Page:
There have been a lot of lows to savour following England. Consider that in any rational assessment Sven-Göran Eriksson’s quarter-final years from 2002 to 2006 stand out as highlights compared with the decade that followed: non-qualification for Euro 2008 under Steve McClaren and then a solitary last-eight appearance in 2012, in which England barely had a kick against Italy in Kyiv.

And now a last-16 exit to Iceland, two years after not even making it out of the group at the World Cup in Brazil (a trip that had been too dear for me). Why go to the expense, bother and shame of actually being here in Nice, when I could at least have been at home, with my feet up? The last point thoroughly endorsed by a pair of gouty big toes.

The match had been bad but the homecoming was in some ways worse, starting with the unintentional comedy. McClaren’s confident match description on Sky – “It’s been the perfect response … The only thing that they have got is the big boy up front, Sigurdsson, who really … Sigthorsson … ohhhhh …” – just as Iceland took the lead was a reminder that we could go yet lower, given his Euro 2008 failure.

The FA appointed as Roy Hodgson’s successor Sam Allardyce, who has always sucked the joy out of following his highest-profile clubs. Allardyce’s implosion after one game and the appointment of Gareth Southgate were the weakest of salves. And yet …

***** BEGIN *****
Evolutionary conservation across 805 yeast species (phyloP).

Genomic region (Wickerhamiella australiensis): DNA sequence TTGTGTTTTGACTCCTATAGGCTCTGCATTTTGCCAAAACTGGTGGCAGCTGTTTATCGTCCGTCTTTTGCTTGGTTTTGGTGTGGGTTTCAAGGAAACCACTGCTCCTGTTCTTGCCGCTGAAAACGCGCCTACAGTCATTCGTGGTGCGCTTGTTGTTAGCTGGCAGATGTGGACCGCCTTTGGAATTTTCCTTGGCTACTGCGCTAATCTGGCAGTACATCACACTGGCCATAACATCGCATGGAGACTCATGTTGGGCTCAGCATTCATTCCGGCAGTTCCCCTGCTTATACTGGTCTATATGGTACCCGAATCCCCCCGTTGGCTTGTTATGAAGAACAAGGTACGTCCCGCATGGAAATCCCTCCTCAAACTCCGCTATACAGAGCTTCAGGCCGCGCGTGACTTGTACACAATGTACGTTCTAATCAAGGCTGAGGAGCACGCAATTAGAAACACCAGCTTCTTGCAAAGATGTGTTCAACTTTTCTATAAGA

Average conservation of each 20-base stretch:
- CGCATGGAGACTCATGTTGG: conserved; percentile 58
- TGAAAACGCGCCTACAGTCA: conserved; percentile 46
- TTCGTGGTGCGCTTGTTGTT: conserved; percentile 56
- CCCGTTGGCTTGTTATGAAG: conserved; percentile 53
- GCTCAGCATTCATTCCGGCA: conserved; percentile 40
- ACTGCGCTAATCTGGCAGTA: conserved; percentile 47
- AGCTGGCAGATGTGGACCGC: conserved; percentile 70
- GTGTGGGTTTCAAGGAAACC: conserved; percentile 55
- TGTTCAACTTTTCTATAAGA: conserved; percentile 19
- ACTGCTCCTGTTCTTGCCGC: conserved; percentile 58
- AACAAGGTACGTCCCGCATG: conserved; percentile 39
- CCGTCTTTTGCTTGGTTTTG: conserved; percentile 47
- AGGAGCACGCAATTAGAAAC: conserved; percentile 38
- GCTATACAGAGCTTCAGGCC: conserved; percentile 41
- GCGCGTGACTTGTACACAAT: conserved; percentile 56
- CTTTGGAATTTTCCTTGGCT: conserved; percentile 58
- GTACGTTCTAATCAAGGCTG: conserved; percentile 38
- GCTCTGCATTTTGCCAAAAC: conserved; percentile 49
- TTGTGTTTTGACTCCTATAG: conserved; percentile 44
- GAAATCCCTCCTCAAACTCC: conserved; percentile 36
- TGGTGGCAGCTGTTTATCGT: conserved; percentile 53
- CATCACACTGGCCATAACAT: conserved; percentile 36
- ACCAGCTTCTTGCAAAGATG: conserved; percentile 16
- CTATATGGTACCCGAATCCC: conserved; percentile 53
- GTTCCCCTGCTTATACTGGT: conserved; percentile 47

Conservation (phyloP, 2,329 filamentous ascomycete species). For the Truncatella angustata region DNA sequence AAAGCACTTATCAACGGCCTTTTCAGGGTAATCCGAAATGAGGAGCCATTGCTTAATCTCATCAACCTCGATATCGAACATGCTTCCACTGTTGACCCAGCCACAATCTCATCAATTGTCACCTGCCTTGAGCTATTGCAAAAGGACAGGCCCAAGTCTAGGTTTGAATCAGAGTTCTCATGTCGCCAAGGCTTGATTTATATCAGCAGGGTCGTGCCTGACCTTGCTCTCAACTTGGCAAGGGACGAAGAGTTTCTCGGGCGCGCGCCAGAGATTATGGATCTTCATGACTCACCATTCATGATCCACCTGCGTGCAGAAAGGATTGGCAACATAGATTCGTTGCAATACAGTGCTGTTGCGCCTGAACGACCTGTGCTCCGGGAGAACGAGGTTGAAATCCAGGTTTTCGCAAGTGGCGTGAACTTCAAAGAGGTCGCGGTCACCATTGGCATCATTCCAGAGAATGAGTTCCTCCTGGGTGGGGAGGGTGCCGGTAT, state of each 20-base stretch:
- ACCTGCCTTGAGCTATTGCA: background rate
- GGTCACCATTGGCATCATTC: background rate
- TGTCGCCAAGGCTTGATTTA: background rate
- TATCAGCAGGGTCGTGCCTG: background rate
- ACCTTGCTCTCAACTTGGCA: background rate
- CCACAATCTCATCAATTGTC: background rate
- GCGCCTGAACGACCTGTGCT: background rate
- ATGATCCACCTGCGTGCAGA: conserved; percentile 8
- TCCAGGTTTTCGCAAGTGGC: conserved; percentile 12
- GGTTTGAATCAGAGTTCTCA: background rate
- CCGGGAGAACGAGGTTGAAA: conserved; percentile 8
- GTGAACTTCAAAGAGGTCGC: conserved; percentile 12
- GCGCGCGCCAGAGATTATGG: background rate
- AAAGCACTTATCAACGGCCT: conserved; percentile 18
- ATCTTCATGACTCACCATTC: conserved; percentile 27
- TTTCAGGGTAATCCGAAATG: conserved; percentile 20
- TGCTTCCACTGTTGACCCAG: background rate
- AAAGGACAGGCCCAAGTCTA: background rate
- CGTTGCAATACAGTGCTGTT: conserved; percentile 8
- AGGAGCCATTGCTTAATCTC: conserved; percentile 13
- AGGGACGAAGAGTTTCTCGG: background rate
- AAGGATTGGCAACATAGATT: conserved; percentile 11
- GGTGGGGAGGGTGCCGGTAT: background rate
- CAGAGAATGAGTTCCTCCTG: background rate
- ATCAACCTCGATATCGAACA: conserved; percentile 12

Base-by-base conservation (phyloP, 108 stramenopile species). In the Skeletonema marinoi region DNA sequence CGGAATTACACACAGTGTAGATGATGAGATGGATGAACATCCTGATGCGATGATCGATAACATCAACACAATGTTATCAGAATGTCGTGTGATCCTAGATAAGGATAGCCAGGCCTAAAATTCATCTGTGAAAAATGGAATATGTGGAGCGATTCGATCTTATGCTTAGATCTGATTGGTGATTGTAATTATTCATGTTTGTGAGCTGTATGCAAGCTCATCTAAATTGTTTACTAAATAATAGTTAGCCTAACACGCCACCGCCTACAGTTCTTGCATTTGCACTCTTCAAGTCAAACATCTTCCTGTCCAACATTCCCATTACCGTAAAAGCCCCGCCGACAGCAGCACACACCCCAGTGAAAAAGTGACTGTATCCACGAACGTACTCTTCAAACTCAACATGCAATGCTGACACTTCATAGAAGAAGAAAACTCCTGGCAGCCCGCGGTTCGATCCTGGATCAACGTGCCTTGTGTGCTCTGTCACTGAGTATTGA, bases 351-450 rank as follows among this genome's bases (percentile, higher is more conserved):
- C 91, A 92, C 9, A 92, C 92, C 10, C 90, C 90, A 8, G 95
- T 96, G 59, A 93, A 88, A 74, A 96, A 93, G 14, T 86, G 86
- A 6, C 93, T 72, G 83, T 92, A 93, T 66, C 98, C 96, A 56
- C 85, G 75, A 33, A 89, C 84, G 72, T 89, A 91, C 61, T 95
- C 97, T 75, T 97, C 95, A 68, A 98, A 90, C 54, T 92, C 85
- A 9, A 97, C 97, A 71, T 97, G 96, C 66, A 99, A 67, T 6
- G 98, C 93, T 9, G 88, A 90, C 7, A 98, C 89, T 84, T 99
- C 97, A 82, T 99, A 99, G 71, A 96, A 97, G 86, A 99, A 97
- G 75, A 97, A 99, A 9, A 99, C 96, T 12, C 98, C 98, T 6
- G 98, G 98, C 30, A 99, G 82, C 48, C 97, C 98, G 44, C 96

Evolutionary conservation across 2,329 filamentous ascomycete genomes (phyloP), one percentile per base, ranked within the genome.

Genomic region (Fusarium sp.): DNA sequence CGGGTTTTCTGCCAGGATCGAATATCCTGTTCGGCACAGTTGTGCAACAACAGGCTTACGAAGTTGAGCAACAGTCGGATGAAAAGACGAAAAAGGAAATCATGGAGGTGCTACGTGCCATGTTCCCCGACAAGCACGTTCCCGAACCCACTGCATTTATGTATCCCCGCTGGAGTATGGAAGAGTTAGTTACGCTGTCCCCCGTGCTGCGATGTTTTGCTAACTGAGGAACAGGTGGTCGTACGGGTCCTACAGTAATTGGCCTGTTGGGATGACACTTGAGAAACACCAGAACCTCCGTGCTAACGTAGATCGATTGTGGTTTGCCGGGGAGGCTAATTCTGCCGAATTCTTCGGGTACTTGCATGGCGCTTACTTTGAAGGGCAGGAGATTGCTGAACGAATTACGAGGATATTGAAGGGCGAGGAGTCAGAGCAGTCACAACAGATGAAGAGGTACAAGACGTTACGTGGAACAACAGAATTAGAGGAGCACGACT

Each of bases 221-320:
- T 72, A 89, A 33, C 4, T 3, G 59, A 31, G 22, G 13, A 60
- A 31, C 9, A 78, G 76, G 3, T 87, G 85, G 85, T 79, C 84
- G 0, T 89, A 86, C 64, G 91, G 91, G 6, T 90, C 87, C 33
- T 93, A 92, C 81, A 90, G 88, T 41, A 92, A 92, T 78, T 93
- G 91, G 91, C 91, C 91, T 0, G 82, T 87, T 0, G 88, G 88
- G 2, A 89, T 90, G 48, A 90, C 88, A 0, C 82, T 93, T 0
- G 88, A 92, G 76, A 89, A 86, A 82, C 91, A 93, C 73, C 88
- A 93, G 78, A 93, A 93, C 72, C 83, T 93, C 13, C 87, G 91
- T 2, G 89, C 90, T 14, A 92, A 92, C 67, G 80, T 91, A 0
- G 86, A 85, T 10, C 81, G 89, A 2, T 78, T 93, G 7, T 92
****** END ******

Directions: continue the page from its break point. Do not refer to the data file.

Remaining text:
We should not forget how torturous qualification for the 2018 World Cup was, how ugly the mood was at Wembley and especially away, with the night England went in goalless at half-time against Malta (before winning 4-0) a low point. But I did not listen to my feet and suddenly one night I found myself enjoying it all again, on another fairly long walk for a man with my need of some podiatry.

England fans at the World Cup semi-final in Moscow.
England fans at the World Cup semi-final in Moscow. Photograph: Kai Pfaffenbach/Reuters

The pre-World Cup friendly against Costa Rica at Leeds in June 2018 was in front of a crowd delighted to be there, rather than dominated by disenchanted regulars, and for the first time in years I saw an England team that appeared to enjoy playing football. And walking buoyantly back into the city centre from Elland Road afterwards, I was amazed to discover that I had enjoyed watching an England team play football. Southgate had pulled off a couple of minor miracles.

A month later, after some bigger ones, I found myself in Moscow at a semi-final. We lost, but on Sunday night I will be at Wembley for a final, an idea that would have seemed utterly ridiculous on the Promenade des Anglais.

There is undeniably baggage around England’s support, such as politicians stoking the booing of the players taking the knee and the spitting at some Denmark fans at the semi-final. The crowd mirrors the country and it is often an unpleasant sight. But just maybe, five years after the Icelanders, us Nice guys will be the ones living the improbable dream.


Philip Cornwall

The GuardianTramp